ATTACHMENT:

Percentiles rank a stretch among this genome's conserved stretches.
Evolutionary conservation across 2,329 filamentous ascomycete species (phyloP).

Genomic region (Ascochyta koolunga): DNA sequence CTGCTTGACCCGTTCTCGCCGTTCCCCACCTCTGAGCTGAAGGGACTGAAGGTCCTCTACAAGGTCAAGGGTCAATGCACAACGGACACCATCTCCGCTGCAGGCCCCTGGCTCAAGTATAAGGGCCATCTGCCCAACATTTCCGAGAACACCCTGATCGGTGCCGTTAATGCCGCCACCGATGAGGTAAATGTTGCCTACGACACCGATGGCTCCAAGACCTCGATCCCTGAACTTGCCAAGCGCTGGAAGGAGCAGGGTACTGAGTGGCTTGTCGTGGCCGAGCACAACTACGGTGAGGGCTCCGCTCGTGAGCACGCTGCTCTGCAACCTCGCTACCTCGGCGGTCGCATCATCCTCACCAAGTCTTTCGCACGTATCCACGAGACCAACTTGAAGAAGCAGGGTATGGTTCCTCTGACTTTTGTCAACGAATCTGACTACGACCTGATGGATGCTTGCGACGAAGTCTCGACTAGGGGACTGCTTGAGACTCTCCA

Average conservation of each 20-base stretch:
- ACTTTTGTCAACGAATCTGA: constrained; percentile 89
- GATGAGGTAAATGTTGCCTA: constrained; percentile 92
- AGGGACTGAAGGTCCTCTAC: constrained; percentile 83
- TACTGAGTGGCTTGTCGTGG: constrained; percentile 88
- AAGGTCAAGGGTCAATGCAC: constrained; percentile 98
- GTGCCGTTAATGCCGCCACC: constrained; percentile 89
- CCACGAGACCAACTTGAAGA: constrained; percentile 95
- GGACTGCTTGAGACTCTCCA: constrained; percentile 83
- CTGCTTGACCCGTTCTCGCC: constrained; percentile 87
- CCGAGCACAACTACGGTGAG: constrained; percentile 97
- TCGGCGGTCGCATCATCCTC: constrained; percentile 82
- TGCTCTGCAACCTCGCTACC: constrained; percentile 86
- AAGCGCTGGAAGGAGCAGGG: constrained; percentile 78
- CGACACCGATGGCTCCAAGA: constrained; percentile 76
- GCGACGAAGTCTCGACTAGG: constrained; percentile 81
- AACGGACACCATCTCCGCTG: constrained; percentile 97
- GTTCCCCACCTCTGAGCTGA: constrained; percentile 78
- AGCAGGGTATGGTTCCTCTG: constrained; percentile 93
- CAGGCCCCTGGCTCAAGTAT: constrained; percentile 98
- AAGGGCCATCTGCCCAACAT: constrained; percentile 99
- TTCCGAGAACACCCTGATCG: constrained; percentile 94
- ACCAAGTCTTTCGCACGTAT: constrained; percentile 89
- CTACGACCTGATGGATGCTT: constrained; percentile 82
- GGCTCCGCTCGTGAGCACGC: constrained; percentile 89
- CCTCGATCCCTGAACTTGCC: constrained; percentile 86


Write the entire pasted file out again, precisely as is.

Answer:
Percentiles rank a stretch among this genome's conserved stretches.
Evolutionary conservation across 2,329 filamentous ascomycete species (phyloP).

Genomic region (Ascochyta koolunga): DNA sequence CTGCTTGACCCGTTCTCGCCGTTCCCCACCTCTGAGCTGAAGGGACTGAAGGTCCTCTACAAGGTCAAGGGTCAATGCACAACGGACACCATCTCCGCTGCAGGCCCCTGGCTCAAGTATAAGGGCCATCTGCCCAACATTTCCGAGAACACCCTGATCGGTGCCGTTAATGCCGCCACCGATGAGGTAAATGTTGCCTACGACACCGATGGCTCCAAGACCTCGATCCCTGAACTTGCCAAGCGCTGGAAGGAGCAGGGTACTGAGTGGCTTGTCGTGGCCGAGCACAACTACGGTGAGGGCTCCGCTCGTGAGCACGCTGCTCTGCAACCTCGCTACCTCGGCGGTCGCATCATCCTCACCAAGTCTTTCGCACGTATCCACGAGACCAACTTGAAGAAGCAGGGTATGGTTCCTCTGACTTTTGTCAACGAATCTGACTACGACCTGATGGATGCTTGCGACGAAGTCTCGACTAGGGGACTGCTTGAGACTCTCCA

Average conservation of each 20-base stretch:
- ACTTTTGTCAACGAATCTGA: constrained; percentile 89
- GATGAGGTAAATGTTGCCTA: constrained; percentile 92
- AGGGACTGAAGGTCCTCTAC: constrained; percentile 83
- TACTGAGTGGCTTGTCGTGG: constrained; percentile 88
- AAGGTCAAGGGTCAATGCAC: constrained; percentile 98
- GTGCCGTTAATGCCGCCACC: constrained; percentile 89
- CCACGAGACCAACTTGAAGA: constrained; percentile 95
- GGACTGCTTGAGACTCTCCA: constrained; percentile 83
- CTGCTTGACCCGTTCTCGCC: constrained; percentile 87
- CCGAGCACAACTACGGTGAG: constrained; percentile 97
- TCGGCGGTCGCATCATCCTC: constrained; percentile 82
- TGCTCTGCAACCTCGCTACC: constrained; percentile 86
- AAGCGCTGGAAGGAGCAGGG: constrained; percentile 78
- CGACACCGATGGCTCCAAGA: constrained; percentile 76
- GCGACGAAGTCTCGACTAGG: constrained; percentile 81
- AACGGACACCATCTCCGCTG: constrained; percentile 97
- GTTCCCCACCTCTGAGCTGA: constrained; percentile 78
- AGCAGGGTATGGTTCCTCTG: constrained; percentile 93
- CAGGCCCCTGGCTCAAGTAT: constrained; percentile 98
- AAGGGCCATCTGCCCAACAT: constrained; percentile 99
- TTCCGAGAACACCCTGATCG: constrained; percentile 94
- ACCAAGTCTTTCGCACGTAT: constrained; percentile 89
- CTACGACCTGATGGATGCTT: constrained; percentile 82
- GGCTCCGCTCGTGAGCACGC: constrained; percentile 89
- CCTCGATCCCTGAACTTGCC: constrained; percentile 86